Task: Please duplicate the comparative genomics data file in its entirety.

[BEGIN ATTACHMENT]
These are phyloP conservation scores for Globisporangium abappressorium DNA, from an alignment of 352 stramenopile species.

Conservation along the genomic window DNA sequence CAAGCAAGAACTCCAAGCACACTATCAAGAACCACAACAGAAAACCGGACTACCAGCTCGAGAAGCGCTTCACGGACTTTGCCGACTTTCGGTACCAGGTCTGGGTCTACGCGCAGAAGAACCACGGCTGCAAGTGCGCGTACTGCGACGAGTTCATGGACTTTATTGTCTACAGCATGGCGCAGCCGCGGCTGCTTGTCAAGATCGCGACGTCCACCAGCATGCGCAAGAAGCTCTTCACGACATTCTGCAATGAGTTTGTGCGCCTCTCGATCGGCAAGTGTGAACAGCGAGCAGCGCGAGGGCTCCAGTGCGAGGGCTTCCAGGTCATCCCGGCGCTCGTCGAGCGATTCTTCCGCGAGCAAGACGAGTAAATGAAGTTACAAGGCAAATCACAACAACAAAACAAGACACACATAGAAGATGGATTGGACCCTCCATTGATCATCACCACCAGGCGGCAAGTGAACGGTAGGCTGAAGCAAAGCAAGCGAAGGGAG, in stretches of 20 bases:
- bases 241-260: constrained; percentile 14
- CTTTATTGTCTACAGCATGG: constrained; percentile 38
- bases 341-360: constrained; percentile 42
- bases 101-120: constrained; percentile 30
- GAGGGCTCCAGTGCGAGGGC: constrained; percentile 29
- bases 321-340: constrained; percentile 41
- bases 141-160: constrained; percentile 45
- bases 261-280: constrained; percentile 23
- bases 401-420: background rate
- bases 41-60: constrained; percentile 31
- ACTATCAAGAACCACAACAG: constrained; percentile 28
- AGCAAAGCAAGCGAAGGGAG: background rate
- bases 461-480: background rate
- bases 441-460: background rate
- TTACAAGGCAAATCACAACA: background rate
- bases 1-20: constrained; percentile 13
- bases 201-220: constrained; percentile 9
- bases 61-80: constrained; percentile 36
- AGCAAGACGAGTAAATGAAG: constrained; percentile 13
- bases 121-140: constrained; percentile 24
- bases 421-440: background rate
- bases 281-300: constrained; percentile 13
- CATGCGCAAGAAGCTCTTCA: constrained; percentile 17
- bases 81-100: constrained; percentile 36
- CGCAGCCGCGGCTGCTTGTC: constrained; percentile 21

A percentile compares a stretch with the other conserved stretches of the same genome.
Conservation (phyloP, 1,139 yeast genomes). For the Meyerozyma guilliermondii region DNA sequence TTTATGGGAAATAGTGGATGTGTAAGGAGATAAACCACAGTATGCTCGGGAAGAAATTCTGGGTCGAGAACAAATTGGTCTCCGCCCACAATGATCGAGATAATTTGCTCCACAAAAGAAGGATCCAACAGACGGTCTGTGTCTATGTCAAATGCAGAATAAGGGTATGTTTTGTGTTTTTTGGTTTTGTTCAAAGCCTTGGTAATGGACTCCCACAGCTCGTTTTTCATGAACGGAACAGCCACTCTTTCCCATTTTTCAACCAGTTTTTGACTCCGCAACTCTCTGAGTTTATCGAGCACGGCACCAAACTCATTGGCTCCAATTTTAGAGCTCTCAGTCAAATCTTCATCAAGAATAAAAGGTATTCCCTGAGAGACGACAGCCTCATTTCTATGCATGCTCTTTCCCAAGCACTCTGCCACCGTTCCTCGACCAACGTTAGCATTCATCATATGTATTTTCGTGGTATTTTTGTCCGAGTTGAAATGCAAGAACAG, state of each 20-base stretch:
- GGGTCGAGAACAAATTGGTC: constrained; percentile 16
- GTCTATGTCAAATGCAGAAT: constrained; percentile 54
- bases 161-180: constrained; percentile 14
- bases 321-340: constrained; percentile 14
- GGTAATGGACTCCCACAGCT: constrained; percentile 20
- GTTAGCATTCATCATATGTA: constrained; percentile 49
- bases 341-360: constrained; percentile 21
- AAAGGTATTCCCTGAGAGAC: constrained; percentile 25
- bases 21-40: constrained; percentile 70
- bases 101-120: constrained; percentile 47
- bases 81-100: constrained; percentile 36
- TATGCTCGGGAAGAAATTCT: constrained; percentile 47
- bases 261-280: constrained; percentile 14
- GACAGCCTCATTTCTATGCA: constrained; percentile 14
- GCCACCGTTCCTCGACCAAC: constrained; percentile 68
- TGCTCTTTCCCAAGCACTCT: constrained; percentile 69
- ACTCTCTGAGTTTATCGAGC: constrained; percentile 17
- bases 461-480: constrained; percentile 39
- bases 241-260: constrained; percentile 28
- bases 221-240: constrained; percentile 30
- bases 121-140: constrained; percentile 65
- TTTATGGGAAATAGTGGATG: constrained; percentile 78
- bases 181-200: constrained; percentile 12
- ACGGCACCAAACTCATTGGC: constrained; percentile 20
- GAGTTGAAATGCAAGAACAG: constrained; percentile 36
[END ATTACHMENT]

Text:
These are phyloP conservation scores for Globisporangium abappressorium DNA, from an alignment of 352 stramenopile species.

Conservation along the genomic window DNA sequence CAAGCAAGAACTCCAAGCACACTATCAAGAACCACAACAGAAAACCGGACTACCAGCTCGAGAAGCGCTTCACGGACTTTGCCGACTTTCGGTACCAGGTCTGGGTCTACGCGCAGAAGAACCACGGCTGCAAGTGCGCGTACTGCGACGAGTTCATGGACTTTATTGTCTACAGCATGGCGCAGCCGCGGCTGCTTGTCAAGATCGCGACGTCCACCAGCATGCGCAAGAAGCTCTTCACGACATTCTGCAATGAGTTTGTGCGCCTCTCGATCGGCAAGTGTGAACAGCGAGCAGCGCGAGGGCTCCAGTGCGAGGGCTTCCAGGTCATCCCGGCGCTCGTCGAGCGATTCTTCCGCGAGCAAGACGAGTAAATGAAGTTACAAGGCAAATCACAACAACAAAACAAGACACACATAGAAGATGGATTGGACCCTCCATTGATCATCACCACCAGGCGGCAAGTGAACGGTAGGCTGAAGCAAAGCAAGCGAAGGGAG, in stretches of 20 bases:
- bases 241-260: constrained; percentile 14
- CTTTATTGTCTACAGCATGG: constrained; percentile 38
- bases 341-360: constrained; percentile 42
- bases 101-120: constrained; percentile 30
- GAGGGCTCCAGTGCGAGGGC: constrained; percentile 29
- bases 321-340: constrained; percentile 41
- bases 141-160: constrained; percentile 45
- bases 261-280: constrained; percentile 23
- bases 401-420: background rate
- bases 41-60: constrained; percentile 31
- ACTATCAAGAACCACAACAG: constrained; percentile 28
- AGCAAAGCAAGCGAAGGGAG: background rate
- bases 461-480: background rate
- bases 441-460: background rate
- TTACAAGGCAAATCACAACA: background rate
- bases 1-20: constrained; percentile 13
- bases 201-220: constrained; percentile 9
- bases 61-80: constrained; percentile 36
- AGCAAGACGAGTAAATGAAG: constrained; percentile 13
- bases 121-140: constrained; percentile 24
- bases 421-440: background rate
- bases 281-300: constrained; percentile 13
- CATGCGCAAGAAGCTCTTCA: constrained; percentile 17
- bases 81-100: constrained; percentile 36
- CGCAGCCGCGGCTGCTTGTC: constrained; percentile 21

A percentile compares a stretch with the other conserved stretches of the same genome.
Conservation (phyloP, 1,139 yeast genomes). For the Meyerozyma guilliermondii region DNA sequence TTTATGGGAAATAGTGGATGTGTAAGGAGATAAACCACAGTATGCTCGGGAAGAAATTCTGGGTCGAGAACAAATTGGTCTCCGCCCACAATGATCGAGATAATTTGCTCCACAAAAGAAGGATCCAACAGACGGTCTGTGTCTATGTCAAATGCAGAATAAGGGTATGTTTTGTGTTTTTTGGTTTTGTTCAAAGCCTTGGTAATGGACTCCCACAGCTCGTTTTTCATGAACGGAACAGCCACTCTTTCCCATTTTTCAACCAGTTTTTGACTCCGCAACTCTCTGAGTTTATCGAGCACGGCACCAAACTCATTGGCTCCAATTTTAGAGCTCTCAGTCAAATCTTCATCAAGAATAAAAGGTATTCCCTGAGAGACGACAGCCTCATTTCTATGCATGCTCTTTCCCAAGCACTCTGCCACCGTTCCTCGACCAACGTTAGCATTCATCATATGTATTTTCGTGGTATTTTTGTCCGAGTTGAAATGCAAGAACAG, state of each 20-base stretch:
- GGGTCGAGAACAAATTGGTC: constrained; percentile 16
- GTCTATGTCAAATGCAGAAT: constrained; percentile 54
- bases 161-180: constrained; percentile 14
- bases 321-340: constrained; percentile 14
- GGTAATGGACTCCCACAGCT: constrained; percentile 20
- GTTAGCATTCATCATATGTA: constrained; percentile 49
- bases 341-360: constrained; percentile 21
- AAAGGTATTCCCTGAGAGAC: constrained; percentile 25
- bases 21-40: constrained; percentile 70
- bases 101-120: constrained; percentile 47
- bases 81-100: constrained; percentile 36
- TATGCTCGGGAAGAAATTCT: constrained; percentile 47
- bases 261-280: constrained; percentile 14
- GACAGCCTCATTTCTATGCA: constrained; percentile 14
- GCCACCGTTCCTCGACCAAC: constrained; percentile 68
- TGCTCTTTCCCAAGCACTCT: constrained; percentile 69
- ACTCTCTGAGTTTATCGAGC: constrained; percentile 17
- bases 461-480: constrained; percentile 39
- bases 241-260: constrained; percentile 28
- bases 221-240: constrained; percentile 30
- bases 121-140: constrained; percentile 65
- TTTATGGGAAATAGTGGATG: constrained; percentile 78
- bases 181-200: constrained; percentile 12
- ACGGCACCAAACTCATTGGC: constrained; percentile 20
- GAGTTGAAATGCAAGAACAG: constrained; percentile 36